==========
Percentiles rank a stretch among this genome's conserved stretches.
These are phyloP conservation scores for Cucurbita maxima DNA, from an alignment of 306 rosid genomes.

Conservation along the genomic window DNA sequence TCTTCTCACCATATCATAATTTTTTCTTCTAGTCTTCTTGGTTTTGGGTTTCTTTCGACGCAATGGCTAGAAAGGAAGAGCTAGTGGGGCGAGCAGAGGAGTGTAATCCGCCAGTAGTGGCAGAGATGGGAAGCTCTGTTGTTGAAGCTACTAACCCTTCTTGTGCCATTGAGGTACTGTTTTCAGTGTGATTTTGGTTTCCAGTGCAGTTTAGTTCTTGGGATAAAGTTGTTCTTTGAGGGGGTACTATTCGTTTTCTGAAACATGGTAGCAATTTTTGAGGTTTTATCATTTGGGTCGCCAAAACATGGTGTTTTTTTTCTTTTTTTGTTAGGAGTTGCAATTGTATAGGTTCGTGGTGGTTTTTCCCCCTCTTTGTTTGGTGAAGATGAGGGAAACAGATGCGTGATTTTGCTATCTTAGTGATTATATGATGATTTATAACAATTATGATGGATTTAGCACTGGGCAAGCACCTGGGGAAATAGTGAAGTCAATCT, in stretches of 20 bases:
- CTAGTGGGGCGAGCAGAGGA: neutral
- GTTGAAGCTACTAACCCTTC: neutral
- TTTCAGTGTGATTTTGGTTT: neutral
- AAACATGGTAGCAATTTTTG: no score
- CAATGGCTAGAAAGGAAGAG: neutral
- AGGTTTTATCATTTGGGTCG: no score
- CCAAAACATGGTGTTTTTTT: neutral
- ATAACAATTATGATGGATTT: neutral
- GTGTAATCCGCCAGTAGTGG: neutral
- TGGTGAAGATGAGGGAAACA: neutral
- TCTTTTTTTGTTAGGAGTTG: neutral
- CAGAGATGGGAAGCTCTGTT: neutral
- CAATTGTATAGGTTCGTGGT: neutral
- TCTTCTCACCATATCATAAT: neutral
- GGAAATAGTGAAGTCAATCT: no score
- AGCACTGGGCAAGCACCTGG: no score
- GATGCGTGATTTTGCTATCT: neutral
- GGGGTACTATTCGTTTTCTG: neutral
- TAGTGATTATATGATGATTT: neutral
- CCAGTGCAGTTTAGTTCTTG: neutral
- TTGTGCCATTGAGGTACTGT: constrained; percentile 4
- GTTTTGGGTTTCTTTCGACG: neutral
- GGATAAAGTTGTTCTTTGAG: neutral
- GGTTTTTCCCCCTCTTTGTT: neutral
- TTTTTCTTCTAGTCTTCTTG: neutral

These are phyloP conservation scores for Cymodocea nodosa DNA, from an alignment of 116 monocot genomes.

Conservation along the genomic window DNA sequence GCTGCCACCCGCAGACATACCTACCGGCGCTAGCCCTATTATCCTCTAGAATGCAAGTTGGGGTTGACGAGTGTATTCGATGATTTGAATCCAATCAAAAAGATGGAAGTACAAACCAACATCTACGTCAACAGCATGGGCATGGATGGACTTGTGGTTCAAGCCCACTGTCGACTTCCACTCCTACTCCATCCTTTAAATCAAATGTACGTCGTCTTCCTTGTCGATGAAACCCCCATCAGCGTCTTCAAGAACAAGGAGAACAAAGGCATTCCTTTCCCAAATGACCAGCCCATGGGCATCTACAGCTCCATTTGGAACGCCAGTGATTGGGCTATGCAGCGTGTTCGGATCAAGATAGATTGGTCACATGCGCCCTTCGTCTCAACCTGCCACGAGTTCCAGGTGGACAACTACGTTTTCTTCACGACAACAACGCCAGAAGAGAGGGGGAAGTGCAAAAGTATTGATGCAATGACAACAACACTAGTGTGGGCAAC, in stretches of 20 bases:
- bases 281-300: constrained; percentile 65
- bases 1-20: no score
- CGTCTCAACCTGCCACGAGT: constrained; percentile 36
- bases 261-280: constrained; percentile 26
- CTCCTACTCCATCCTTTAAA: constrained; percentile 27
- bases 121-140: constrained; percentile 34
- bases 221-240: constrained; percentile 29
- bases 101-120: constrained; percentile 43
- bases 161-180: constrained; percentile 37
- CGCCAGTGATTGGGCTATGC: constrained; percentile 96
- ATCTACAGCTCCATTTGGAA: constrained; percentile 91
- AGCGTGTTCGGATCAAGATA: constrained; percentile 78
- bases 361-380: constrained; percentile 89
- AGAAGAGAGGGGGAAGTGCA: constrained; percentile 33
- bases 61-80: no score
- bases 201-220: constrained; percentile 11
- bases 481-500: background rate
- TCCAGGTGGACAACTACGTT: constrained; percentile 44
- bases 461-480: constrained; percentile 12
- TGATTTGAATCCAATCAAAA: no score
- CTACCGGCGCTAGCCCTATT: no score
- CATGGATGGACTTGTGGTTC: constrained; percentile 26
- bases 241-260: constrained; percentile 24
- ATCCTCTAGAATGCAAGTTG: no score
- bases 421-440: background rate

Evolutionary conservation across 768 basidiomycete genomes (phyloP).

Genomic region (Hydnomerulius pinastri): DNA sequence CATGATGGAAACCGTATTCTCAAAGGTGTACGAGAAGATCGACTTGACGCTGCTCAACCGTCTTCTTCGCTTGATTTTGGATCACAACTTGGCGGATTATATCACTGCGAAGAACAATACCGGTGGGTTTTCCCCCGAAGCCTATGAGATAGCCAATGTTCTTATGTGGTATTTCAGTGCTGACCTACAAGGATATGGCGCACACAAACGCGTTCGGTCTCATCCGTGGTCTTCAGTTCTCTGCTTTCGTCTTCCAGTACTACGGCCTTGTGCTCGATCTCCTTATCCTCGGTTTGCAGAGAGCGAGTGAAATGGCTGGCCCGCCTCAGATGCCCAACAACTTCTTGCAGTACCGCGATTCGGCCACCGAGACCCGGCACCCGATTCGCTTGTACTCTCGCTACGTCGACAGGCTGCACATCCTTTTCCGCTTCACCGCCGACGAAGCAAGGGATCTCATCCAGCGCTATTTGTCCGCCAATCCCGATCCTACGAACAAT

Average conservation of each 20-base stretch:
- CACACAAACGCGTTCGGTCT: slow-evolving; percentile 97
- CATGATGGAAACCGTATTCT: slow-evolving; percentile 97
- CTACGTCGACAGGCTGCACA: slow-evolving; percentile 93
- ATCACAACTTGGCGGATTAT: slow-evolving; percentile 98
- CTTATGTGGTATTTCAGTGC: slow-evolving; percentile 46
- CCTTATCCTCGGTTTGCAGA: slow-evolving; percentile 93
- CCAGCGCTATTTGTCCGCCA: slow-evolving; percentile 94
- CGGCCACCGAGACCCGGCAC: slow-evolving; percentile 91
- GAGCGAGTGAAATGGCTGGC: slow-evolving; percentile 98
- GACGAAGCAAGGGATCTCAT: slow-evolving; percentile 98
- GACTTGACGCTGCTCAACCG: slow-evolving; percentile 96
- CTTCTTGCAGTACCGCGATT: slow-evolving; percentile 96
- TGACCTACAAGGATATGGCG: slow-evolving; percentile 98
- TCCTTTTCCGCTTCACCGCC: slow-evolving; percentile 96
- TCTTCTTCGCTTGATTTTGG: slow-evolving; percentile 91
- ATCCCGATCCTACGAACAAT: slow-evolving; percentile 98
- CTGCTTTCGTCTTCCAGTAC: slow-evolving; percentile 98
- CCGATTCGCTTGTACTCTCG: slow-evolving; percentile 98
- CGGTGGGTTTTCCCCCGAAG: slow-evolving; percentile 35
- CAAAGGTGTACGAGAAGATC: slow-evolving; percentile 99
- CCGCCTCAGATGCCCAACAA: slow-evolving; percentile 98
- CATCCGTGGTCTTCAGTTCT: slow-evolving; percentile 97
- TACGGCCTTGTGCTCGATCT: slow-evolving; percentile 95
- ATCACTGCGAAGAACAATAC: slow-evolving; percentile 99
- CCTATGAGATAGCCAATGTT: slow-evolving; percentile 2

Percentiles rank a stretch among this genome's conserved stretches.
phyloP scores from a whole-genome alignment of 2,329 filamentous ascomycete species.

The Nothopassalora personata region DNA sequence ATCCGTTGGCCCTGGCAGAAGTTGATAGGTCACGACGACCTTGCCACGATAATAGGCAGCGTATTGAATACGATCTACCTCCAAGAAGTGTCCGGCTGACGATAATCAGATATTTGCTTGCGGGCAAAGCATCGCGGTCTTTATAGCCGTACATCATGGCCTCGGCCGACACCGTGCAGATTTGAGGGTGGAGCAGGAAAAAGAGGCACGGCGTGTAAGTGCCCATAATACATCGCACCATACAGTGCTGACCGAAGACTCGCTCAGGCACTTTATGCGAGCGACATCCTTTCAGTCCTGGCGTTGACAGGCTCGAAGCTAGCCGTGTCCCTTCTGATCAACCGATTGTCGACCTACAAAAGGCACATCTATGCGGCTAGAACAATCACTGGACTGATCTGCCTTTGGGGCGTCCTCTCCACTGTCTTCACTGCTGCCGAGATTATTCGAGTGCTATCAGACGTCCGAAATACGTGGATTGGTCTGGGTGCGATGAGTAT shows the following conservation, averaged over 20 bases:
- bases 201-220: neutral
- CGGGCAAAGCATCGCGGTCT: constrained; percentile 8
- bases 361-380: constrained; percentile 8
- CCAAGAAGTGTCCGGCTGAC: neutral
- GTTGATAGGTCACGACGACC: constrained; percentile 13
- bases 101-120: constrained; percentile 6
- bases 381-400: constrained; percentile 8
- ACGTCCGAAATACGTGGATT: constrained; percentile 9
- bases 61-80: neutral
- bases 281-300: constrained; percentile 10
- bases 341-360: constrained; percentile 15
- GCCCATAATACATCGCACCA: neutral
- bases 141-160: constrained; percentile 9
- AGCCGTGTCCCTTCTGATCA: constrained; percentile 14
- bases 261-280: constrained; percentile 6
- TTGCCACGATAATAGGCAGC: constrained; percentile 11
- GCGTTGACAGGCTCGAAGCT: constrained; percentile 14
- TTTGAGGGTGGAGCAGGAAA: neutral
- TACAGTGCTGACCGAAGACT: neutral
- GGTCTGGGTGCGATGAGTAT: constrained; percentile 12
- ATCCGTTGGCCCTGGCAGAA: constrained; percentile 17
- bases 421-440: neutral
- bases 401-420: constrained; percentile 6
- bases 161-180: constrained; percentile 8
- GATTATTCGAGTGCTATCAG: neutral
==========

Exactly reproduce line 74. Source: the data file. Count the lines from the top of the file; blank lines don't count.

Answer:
- ATCCCGATCCTACGAACAAT: slow-evolving; percentile 98